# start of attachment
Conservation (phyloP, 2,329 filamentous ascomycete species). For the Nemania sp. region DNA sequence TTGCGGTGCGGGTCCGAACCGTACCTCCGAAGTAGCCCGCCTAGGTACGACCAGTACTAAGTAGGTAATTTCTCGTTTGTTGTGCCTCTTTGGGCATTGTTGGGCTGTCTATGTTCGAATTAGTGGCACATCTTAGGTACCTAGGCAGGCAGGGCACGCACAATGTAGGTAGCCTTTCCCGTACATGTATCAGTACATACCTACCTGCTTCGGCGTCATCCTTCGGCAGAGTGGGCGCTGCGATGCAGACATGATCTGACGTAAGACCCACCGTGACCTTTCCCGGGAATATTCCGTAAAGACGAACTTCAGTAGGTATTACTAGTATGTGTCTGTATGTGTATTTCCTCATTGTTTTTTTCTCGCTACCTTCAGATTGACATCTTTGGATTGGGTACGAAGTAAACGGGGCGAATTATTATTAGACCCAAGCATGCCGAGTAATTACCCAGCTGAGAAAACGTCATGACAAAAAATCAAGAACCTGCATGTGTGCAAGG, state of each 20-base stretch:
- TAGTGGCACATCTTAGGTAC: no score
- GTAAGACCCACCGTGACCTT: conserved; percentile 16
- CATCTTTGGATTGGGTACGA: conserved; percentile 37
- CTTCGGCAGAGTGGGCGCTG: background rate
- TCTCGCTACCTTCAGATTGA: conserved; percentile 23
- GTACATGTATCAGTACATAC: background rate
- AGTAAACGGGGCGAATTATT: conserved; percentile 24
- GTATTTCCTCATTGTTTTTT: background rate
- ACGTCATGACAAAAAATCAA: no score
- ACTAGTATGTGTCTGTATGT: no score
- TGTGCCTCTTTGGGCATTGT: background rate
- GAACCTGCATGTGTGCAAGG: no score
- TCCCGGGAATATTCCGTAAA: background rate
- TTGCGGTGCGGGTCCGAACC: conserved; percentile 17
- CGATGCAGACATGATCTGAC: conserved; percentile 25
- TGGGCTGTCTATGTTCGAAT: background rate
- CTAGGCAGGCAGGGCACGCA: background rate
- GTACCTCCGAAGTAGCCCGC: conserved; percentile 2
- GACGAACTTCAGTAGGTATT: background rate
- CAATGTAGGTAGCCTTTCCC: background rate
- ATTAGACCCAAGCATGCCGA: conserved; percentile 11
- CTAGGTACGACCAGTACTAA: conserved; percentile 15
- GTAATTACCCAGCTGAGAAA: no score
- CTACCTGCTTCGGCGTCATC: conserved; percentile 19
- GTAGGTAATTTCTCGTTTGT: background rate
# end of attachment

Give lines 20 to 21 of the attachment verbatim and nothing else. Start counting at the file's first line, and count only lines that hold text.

- GACGAACTTCAGTAGGTATT: background rate
- CAATGTAGGTAGCCTTTCCC: background rate